1. Jacqueline Barber
  2. Director of the Learning Design Group
  3. DIMES: Immersing Teachers and Students in Virtual Engineering Internships
  4. Lawrence Hall of Science
  1. Eric Greenwald
  2. Director of Assessment and Analytics
  3. DIMES: Immersing Teachers and Students in Virtual Engineering Internships
  4. Lawrence Hall of Science
  1. Kathryn Quigley
  2. Producer and Media Lead
  3. DIMES: Immersing Teachers and Students in Virtual Engineering Internships
  4. The Learning Design Group
  1. Jane Strohm
  2. https://sites.google.com/site/janestrohm/
  3. Engineering Curriculum Lead
  4. DIMES: Immersing Teachers and Students in Virtual Engineering Internships
  5. Lawrence Hall of Science
Public
Choice
Public Discussion
  • Icon for: Teresa Eastburn

    Teresa Eastburn

    Facilitator
    May 16, 2016 | 11:07 a.m.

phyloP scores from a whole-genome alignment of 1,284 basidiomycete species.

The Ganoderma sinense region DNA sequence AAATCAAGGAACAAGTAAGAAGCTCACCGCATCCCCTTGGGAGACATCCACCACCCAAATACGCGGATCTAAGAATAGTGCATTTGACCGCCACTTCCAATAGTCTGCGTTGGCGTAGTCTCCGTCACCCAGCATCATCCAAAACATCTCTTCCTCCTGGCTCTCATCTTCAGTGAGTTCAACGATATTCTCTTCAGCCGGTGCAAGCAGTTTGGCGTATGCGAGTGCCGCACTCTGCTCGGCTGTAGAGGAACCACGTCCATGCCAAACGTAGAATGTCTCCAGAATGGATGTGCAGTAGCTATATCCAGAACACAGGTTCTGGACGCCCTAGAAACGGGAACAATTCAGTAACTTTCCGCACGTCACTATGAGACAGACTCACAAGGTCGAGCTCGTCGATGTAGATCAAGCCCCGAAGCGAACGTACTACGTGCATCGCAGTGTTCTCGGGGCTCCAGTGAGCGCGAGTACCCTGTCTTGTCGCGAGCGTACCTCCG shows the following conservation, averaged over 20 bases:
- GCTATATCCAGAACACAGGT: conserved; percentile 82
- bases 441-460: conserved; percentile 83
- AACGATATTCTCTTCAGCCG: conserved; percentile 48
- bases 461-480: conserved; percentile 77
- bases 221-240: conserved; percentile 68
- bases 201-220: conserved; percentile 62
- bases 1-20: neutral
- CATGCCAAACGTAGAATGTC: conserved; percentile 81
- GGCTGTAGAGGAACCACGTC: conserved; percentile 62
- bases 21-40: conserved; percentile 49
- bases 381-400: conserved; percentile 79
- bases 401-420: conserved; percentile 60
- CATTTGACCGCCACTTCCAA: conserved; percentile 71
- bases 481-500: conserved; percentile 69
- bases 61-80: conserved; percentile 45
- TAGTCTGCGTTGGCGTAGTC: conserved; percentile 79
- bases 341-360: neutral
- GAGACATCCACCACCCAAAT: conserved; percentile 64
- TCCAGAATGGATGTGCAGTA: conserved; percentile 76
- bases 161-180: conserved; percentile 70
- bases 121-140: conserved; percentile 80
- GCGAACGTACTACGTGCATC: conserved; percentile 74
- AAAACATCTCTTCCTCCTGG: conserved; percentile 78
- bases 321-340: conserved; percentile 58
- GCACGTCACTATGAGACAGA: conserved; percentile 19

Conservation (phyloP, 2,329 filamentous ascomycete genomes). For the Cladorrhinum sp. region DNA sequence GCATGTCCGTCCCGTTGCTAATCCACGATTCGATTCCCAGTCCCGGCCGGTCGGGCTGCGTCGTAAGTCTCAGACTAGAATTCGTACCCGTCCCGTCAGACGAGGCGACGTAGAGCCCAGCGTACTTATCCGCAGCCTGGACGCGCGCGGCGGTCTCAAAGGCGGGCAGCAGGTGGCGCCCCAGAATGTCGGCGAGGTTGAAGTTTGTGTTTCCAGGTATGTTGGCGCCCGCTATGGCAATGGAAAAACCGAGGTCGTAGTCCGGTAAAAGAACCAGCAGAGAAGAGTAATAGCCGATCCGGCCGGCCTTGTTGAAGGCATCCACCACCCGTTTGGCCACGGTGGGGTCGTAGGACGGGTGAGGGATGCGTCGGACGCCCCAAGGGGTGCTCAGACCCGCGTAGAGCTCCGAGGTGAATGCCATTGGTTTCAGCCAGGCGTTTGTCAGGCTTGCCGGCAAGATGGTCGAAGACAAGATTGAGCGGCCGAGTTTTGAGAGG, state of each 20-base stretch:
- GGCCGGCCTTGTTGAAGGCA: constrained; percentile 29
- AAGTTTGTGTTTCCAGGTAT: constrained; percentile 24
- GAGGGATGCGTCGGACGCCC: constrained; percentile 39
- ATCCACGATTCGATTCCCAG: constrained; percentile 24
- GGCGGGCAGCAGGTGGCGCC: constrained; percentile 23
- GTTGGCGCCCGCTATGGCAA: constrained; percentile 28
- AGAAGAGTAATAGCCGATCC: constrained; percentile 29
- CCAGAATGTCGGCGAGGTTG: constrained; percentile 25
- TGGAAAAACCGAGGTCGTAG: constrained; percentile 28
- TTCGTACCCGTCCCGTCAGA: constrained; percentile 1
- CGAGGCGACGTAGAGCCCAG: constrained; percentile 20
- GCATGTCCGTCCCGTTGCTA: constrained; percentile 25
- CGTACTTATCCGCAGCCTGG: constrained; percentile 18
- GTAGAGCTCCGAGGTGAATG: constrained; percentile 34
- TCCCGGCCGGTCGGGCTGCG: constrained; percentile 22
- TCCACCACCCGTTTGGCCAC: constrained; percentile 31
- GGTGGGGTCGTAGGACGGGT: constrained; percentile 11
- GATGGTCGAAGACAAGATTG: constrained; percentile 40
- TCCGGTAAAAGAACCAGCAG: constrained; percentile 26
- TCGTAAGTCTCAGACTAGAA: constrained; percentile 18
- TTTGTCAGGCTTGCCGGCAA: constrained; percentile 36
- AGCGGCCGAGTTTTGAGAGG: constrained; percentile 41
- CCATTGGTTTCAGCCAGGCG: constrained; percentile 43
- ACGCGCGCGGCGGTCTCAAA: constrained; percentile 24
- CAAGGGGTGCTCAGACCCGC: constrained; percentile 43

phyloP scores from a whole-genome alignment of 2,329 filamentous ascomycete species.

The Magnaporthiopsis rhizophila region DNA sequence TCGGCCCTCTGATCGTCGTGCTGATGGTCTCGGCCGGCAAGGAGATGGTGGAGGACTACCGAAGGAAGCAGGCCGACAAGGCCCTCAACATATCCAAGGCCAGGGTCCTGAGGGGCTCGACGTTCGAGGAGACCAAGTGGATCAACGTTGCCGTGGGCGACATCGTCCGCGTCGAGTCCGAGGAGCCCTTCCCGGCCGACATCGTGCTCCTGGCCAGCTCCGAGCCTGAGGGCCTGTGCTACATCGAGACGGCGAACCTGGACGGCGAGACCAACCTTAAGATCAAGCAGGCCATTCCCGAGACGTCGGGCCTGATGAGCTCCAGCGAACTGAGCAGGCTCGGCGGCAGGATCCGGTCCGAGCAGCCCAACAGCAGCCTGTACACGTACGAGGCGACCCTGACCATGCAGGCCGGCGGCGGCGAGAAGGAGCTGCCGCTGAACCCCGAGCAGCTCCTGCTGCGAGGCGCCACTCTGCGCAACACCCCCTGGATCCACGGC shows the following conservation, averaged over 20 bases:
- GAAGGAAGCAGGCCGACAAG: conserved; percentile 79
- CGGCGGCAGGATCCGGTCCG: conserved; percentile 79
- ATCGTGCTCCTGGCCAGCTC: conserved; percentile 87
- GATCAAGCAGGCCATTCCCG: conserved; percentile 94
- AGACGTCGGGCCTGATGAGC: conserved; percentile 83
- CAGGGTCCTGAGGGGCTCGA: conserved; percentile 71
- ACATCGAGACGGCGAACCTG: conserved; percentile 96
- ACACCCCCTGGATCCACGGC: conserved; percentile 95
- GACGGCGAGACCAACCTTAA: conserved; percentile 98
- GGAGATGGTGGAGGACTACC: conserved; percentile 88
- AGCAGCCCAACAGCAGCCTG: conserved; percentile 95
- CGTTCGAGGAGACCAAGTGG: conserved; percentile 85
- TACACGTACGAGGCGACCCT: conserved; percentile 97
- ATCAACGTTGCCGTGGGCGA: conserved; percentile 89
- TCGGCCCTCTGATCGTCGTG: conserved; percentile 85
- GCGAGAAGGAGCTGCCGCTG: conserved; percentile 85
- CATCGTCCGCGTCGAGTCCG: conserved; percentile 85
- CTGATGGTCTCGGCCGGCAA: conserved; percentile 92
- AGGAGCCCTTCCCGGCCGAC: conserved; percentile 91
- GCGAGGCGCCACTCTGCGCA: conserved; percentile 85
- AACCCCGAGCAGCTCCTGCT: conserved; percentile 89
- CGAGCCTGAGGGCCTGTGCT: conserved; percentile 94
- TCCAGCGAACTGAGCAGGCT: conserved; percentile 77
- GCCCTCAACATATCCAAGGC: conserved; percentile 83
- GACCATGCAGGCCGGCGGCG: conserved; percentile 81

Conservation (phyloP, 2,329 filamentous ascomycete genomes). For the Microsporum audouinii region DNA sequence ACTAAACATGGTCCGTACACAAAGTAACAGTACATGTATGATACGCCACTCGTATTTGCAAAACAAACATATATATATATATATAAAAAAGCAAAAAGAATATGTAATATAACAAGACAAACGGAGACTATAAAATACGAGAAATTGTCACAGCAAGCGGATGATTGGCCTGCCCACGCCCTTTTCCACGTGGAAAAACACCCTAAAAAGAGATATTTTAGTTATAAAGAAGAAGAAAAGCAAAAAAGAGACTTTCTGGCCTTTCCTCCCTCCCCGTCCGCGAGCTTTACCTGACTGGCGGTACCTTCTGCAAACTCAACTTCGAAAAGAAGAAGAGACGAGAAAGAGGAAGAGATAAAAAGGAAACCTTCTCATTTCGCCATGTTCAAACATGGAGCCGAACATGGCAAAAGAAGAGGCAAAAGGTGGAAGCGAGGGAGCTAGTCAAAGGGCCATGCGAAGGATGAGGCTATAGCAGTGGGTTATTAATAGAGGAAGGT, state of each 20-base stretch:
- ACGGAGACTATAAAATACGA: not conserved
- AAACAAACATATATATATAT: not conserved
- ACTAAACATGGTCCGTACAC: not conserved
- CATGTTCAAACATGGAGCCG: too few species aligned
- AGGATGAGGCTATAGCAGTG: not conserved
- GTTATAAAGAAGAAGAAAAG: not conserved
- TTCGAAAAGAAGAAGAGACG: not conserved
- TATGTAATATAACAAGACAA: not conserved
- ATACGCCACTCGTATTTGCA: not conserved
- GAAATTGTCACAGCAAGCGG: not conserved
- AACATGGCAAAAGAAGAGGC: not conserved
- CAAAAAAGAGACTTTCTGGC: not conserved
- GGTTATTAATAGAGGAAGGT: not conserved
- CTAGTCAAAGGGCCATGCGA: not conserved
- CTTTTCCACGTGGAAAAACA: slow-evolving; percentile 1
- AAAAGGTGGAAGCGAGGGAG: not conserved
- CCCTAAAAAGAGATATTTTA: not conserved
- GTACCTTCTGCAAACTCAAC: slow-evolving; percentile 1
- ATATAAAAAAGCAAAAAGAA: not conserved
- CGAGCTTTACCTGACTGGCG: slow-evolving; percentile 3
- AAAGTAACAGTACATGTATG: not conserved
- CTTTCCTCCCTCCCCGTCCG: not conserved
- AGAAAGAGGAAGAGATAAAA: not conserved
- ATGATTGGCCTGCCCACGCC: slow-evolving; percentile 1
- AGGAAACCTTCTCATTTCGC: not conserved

Kudos Jacqueline and team on Futura and the richness of the experiences you’ve created with the internships to engage the students in engineering design for the 21st century. What ages does the project target and is the program being implemented within school time, after-school time, or both? What tools are you using to assess engagement? Are all design challenges within the internship computer based? Are your resources online to view? Looking at student’s salient moves and use with the design tools is brilliant, combining learning and assessment! Interestingly, I am involved in an engineering program with middle schoolers now and would love to learn more. I’m intrigued! Kudos again on a great video and program.

  • Icon for: Lauren Allen

    Lauren Allen

    Facilitator
    May 16, 2016 | 12:05 p.m.

    I totally agree, this project looks really promising! I am curious also about the details that Teresa asked about, and additionally would like to hear more about what teachers see (the video used the phrase “automatically analyze data”) and how they use that information. Is there a teacher professional development program that goes along with these virtual internships?